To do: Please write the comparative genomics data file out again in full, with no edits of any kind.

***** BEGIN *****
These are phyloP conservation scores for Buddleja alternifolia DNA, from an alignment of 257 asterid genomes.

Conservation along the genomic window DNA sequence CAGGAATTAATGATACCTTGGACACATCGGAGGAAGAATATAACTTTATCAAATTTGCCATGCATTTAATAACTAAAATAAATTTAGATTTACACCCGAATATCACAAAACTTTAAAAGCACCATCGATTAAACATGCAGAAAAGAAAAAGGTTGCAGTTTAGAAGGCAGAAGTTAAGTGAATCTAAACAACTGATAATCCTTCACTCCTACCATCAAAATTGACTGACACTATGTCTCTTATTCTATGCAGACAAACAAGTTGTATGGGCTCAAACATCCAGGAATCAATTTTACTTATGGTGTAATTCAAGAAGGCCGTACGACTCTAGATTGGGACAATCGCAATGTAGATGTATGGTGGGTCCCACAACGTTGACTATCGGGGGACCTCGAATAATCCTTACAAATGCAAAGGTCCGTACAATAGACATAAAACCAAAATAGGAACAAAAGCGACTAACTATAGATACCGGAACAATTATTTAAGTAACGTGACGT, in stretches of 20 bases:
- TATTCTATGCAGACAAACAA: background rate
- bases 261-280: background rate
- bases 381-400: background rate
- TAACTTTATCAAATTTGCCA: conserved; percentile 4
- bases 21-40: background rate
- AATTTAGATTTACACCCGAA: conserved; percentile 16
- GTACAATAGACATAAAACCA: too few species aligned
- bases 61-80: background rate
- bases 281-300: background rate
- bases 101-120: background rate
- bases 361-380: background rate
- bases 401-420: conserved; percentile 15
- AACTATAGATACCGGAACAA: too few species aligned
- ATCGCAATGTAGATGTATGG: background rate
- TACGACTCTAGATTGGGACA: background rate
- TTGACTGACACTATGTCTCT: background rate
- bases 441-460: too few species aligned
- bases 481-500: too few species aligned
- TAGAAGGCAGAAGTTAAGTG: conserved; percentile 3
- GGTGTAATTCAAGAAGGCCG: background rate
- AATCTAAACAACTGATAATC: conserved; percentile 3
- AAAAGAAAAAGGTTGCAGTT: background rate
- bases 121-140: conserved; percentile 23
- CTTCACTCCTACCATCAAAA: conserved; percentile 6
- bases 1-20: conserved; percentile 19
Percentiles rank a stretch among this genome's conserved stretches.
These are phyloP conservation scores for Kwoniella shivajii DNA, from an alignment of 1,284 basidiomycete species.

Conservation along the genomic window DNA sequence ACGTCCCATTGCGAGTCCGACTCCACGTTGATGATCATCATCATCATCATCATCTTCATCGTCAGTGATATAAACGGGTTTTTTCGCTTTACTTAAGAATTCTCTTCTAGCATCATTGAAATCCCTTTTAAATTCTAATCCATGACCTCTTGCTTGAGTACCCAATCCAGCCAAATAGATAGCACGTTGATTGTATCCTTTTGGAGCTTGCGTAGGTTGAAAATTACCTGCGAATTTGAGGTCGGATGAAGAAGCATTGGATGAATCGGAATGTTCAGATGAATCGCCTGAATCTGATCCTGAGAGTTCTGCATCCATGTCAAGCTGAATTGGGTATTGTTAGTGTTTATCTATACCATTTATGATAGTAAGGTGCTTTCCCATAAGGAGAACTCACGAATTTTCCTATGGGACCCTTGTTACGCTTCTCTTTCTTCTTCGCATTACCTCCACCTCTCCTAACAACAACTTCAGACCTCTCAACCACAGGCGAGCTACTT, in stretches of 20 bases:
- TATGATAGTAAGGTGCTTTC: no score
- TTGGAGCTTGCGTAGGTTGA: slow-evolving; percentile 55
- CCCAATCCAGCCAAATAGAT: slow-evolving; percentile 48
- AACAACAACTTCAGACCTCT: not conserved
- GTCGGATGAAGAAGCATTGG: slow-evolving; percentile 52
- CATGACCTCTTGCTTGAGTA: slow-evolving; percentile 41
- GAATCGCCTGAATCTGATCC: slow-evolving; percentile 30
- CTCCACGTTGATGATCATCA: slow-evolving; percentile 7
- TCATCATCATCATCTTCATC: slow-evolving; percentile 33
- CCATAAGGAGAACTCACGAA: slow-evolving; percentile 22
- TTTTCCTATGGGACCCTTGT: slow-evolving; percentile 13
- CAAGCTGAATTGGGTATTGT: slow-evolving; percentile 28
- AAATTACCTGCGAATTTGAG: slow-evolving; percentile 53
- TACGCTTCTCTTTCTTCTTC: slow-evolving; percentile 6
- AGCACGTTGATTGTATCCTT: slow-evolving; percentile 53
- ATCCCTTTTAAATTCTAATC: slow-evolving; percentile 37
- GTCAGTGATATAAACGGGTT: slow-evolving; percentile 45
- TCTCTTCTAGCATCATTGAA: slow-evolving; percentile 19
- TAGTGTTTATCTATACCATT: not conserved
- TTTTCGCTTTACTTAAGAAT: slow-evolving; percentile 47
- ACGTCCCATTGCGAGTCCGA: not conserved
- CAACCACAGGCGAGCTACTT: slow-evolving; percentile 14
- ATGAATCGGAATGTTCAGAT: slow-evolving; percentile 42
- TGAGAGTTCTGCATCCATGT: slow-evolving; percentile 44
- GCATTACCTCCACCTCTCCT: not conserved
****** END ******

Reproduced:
These are phyloP conservation scores for Buddleja alternifolia DNA, from an alignment of 257 asterid genomes.

Conservation along the genomic window DNA sequence CAGGAATTAATGATACCTTGGACACATCGGAGGAAGAATATAACTTTATCAAATTTGCCATGCATTTAATAACTAAAATAAATTTAGATTTACACCCGAATATCACAAAACTTTAAAAGCACCATCGATTAAACATGCAGAAAAGAAAAAGGTTGCAGTTTAGAAGGCAGAAGTTAAGTGAATCTAAACAACTGATAATCCTTCACTCCTACCATCAAAATTGACTGACACTATGTCTCTTATTCTATGCAGACAAACAAGTTGTATGGGCTCAAACATCCAGGAATCAATTTTACTTATGGTGTAATTCAAGAAGGCCGTACGACTCTAGATTGGGACAATCGCAATGTAGATGTATGGTGGGTCCCACAACGTTGACTATCGGGGGACCTCGAATAATCCTTACAAATGCAAAGGTCCGTACAATAGACATAAAACCAAAATAGGAACAAAAGCGACTAACTATAGATACCGGAACAATTATTTAAGTAACGTGACGT, in stretches of 20 bases:
- TATTCTATGCAGACAAACAA: background rate
- bases 261-280: background rate
- bases 381-400: background rate
- TAACTTTATCAAATTTGCCA: conserved; percentile 4
- bases 21-40: background rate
- AATTTAGATTTACACCCGAA: conserved; percentile 16
- GTACAATAGACATAAAACCA: too few species aligned
- bases 61-80: background rate
- bases 281-300: background rate
- bases 101-120: background rate
- bases 361-380: background rate
- bases 401-420: conserved; percentile 15
- AACTATAGATACCGGAACAA: too few species aligned
- ATCGCAATGTAGATGTATGG: background rate
- TACGACTCTAGATTGGGACA: background rate
- TTGACTGACACTATGTCTCT: background rate
- bases 441-460: too few species aligned
- bases 481-500: too few species aligned
- TAGAAGGCAGAAGTTAAGTG: conserved; percentile 3
- GGTGTAATTCAAGAAGGCCG: background rate
- AATCTAAACAACTGATAATC: conserved; percentile 3
- AAAAGAAAAAGGTTGCAGTT: background rate
- bases 121-140: conserved; percentile 23
- CTTCACTCCTACCATCAAAA: conserved; percentile 6
- bases 1-20: conserved; percentile 19
Percentiles rank a stretch among this genome's conserved stretches.
These are phyloP conservation scores for Kwoniella shivajii DNA, from an alignment of 1,284 basidiomycete species.

Conservation along the genomic window DNA sequence ACGTCCCATTGCGAGTCCGACTCCACGTTGATGATCATCATCATCATCATCATCTTCATCGTCAGTGATATAAACGGGTTTTTTCGCTTTACTTAAGAATTCTCTTCTAGCATCATTGAAATCCCTTTTAAATTCTAATCCATGACCTCTTGCTTGAGTACCCAATCCAGCCAAATAGATAGCACGTTGATTGTATCCTTTTGGAGCTTGCGTAGGTTGAAAATTACCTGCGAATTTGAGGTCGGATGAAGAAGCATTGGATGAATCGGAATGTTCAGATGAATCGCCTGAATCTGATCCTGAGAGTTCTGCATCCATGTCAAGCTGAATTGGGTATTGTTAGTGTTTATCTATACCATTTATGATAGTAAGGTGCTTTCCCATAAGGAGAACTCACGAATTTTCCTATGGGACCCTTGTTACGCTTCTCTTTCTTCTTCGCATTACCTCCACCTCTCCTAACAACAACTTCAGACCTCTCAACCACAGGCGAGCTACTT, in stretches of 20 bases:
- TATGATAGTAAGGTGCTTTC: no score
- TTGGAGCTTGCGTAGGTTGA: slow-evolving; percentile 55
- CCCAATCCAGCCAAATAGAT: slow-evolving; percentile 48
- AACAACAACTTCAGACCTCT: not conserved
- GTCGGATGAAGAAGCATTGG: slow-evolving; percentile 52
- CATGACCTCTTGCTTGAGTA: slow-evolving; percentile 41
- GAATCGCCTGAATCTGATCC: slow-evolving; percentile 30
- CTCCACGTTGATGATCATCA: slow-evolving; percentile 7
- TCATCATCATCATCTTCATC: slow-evolving; percentile 33
- CCATAAGGAGAACTCACGAA: slow-evolving; percentile 22
- TTTTCCTATGGGACCCTTGT: slow-evolving; percentile 13
- CAAGCTGAATTGGGTATTGT: slow-evolving; percentile 28
- AAATTACCTGCGAATTTGAG: slow-evolving; percentile 53
- TACGCTTCTCTTTCTTCTTC: slow-evolving; percentile 6
- AGCACGTTGATTGTATCCTT: slow-evolving; percentile 53
- ATCCCTTTTAAATTCTAATC: slow-evolving; percentile 37
- GTCAGTGATATAAACGGGTT: slow-evolving; percentile 45
- TCTCTTCTAGCATCATTGAA: slow-evolving; percentile 19
- TAGTGTTTATCTATACCATT: not conserved
- TTTTCGCTTTACTTAAGAAT: slow-evolving; percentile 47
- ACGTCCCATTGCGAGTCCGA: not conserved
- CAACCACAGGCGAGCTACTT: slow-evolving; percentile 14
- ATGAATCGGAATGTTCAGAT: slow-evolving; percentile 42
- TGAGAGTTCTGCATCCATGT: slow-evolving; percentile 44
- GCATTACCTCCACCTCTCCT: not conserved